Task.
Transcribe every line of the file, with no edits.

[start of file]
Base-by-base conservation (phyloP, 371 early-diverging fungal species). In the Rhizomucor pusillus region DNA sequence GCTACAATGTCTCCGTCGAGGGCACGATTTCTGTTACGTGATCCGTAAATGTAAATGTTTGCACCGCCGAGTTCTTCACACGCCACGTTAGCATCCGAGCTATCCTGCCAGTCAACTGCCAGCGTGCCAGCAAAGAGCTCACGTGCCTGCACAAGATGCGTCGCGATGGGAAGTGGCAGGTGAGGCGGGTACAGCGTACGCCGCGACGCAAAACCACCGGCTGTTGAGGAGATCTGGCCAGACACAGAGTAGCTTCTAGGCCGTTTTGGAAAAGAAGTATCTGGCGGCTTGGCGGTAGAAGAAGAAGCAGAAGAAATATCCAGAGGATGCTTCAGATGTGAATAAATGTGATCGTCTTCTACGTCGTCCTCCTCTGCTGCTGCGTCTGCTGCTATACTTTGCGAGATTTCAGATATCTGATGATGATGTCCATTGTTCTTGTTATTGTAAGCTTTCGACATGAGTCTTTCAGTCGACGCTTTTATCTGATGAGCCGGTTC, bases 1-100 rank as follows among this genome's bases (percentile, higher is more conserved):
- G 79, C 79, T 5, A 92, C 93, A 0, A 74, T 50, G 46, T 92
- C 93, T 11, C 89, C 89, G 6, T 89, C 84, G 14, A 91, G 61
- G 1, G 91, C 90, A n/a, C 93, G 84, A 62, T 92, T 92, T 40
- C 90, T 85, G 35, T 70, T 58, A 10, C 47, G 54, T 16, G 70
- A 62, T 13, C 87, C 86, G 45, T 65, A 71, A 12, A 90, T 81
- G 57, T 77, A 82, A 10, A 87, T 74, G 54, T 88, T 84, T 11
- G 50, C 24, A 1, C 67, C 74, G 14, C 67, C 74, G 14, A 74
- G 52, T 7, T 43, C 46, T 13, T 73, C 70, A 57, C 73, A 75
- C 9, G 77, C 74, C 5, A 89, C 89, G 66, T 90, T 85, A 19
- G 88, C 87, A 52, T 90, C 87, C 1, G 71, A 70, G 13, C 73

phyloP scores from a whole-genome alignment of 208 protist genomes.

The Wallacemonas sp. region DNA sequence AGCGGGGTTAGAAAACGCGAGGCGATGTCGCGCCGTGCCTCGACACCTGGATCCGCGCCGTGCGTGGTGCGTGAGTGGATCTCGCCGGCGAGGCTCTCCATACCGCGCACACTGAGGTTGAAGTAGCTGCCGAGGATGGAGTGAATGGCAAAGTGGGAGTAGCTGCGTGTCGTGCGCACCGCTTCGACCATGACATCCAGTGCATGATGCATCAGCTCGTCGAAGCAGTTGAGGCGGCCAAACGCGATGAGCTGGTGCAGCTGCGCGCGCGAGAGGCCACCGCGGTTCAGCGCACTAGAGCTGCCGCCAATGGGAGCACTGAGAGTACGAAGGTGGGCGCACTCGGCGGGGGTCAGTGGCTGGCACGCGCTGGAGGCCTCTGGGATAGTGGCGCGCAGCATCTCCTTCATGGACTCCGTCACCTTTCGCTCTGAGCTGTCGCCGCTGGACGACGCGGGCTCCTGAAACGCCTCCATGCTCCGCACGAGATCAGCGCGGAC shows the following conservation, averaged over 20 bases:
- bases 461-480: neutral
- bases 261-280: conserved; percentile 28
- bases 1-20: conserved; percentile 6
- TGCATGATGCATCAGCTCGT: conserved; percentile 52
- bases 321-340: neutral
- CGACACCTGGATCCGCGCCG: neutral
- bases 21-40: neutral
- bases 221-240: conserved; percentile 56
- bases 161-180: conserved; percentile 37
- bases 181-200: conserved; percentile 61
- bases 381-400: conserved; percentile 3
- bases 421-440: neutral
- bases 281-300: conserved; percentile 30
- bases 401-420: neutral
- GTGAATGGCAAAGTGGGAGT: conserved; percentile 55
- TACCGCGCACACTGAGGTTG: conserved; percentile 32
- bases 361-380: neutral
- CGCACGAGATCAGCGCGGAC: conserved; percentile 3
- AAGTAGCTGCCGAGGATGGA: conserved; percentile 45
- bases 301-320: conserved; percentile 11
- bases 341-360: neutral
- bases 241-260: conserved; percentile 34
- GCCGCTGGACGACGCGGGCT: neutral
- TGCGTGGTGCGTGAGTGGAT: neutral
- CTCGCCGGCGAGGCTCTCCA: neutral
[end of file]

Base-by-base conservation (phyloP, 371 early-diverging fungal species). In the Rhizomucor pusillus region DNA sequence GCTACAATGTCTCCGTCGAGGGCACGATTTCTGTTACGTGATCCGTAAATGTAAATGTTTGCACCGCCGAGTTCTTCACACGCCACGTTAGCATCCGAGCTATCCTGCCAGTCAACTGCCAGCGTGCCAGCAAAGAGCTCACGTGCCTGCACAAGATGCGTCGCGATGGGAAGTGGCAGGTGAGGCGGGTACAGCGTACGCCGCGACGCAAAACCACCGGCTGTTGAGGAGATCTGGCCAGACACAGAGTAGCTTCTAGGCCGTTTTGGAAAAGAAGTATCTGGCGGCTTGGCGGTAGAAGAAGAAGCAGAAGAAATATCCAGAGGATGCTTCAGATGTGAATAAATGTGATCGTCTTCTACGTCGTCCTCCTCTGCTGCTGCGTCTGCTGCTATACTTTGCGAGATTTCAGATATCTGATGATGATGTCCATTGTTCTTGTTATTGTAAGCTTTCGACATGAGTCTTTCAGTCGACGCTTTTATCTGATGAGCCGGTTC, bases 1-100 rank as follows among this genome's bases (percentile, higher is more conserved):
- G 79, C 79, T 5, A 92, C 93, A 0, A 74, T 50, G 46, T 92
- C 93, T 11, C 89, C 89, G 6, T 89, C 84, G 14, A 91, G 61
- G 1, G 91, C 90, A n/a, C 93, G 84, A 62, T 92, T 92, T 40
- C 90, T 85, G 35, T 70, T 58, A 10, C 47, G 54, T 16, G 70
- A 62, T 13, C 87, C 86, G 45, T 65, A 71, A 12, A 90, T 81
- G 57, T 77, A 82, A 10, A 87, T 74, G 54, T 88, T 84, T 11
- G 50, C 24, A 1, C 67, C 74, G 14, C 67, C 74, G 14, A 74
- G 52, T 7, T 43, C 46, T 13, T 73, C 70, A 57, C 73, A 75
- C 9, G 77, C 74, C 5, A 89, C 89, G 66, T 90, T 85, A 19
- G 88, C 87, A 52, T 90, C 87, C 1, G 71, A 70, G 13, C 73

phyloP scores from a whole-genome alignment of 208 protist genomes.

The Wallacemonas sp. region DNA sequence AGCGGGGTTAGAAAACGCGAGGCGATGTCGCGCCGTGCCTCGACACCTGGATCCGCGCCGTGCGTGGTGCGTGAGTGGATCTCGCCGGCGAGGCTCTCCATACCGCGCACACTGAGGTTGAAGTAGCTGCCGAGGATGGAGTGAATGGCAAAGTGGGAGTAGCTGCGTGTCGTGCGCACCGCTTCGACCATGACATCCAGTGCATGATGCATCAGCTCGTCGAAGCAGTTGAGGCGGCCAAACGCGATGAGCTGGTGCAGCTGCGCGCGCGAGAGGCCACCGCGGTTCAGCGCACTAGAGCTGCCGCCAATGGGAGCACTGAGAGTACGAAGGTGGGCGCACTCGGCGGGGGTCAGTGGCTGGCACGCGCTGGAGGCCTCTGGGATAGTGGCGCGCAGCATCTCCTTCATGGACTCCGTCACCTTTCGCTCTGAGCTGTCGCCGCTGGACGACGCGGGCTCCTGAAACGCCTCCATGCTCCGCACGAGATCAGCGCGGAC shows the following conservation, averaged over 20 bases:
- bases 461-480: neutral
- bases 261-280: conserved; percentile 28
- bases 1-20: conserved; percentile 6
- TGCATGATGCATCAGCTCGT: conserved; percentile 52
- bases 321-340: neutral
- CGACACCTGGATCCGCGCCG: neutral
- bases 21-40: neutral
- bases 221-240: conserved; percentile 56
- bases 161-180: conserved; percentile 37
- bases 181-200: conserved; percentile 61
- bases 381-400: conserved; percentile 3
- bases 421-440: neutral
- bases 281-300: conserved; percentile 30
- bases 401-420: neutral
- GTGAATGGCAAAGTGGGAGT: conserved; percentile 55
- TACCGCGCACACTGAGGTTG: conserved; percentile 32
- bases 361-380: neutral
- CGCACGAGATCAGCGCGGAC: conserved; percentile 3
- AAGTAGCTGCCGAGGATGGA: conserved; percentile 45
- bases 301-320: conserved; percentile 11
- bases 341-360: neutral
- bases 241-260: conserved; percentile 34
- GCCGCTGGACGACGCGGGCT: neutral
- TGCGTGGTGCGTGAGTGGAT: neutral
- CTCGCCGGCGAGGCTCTCCA: neutral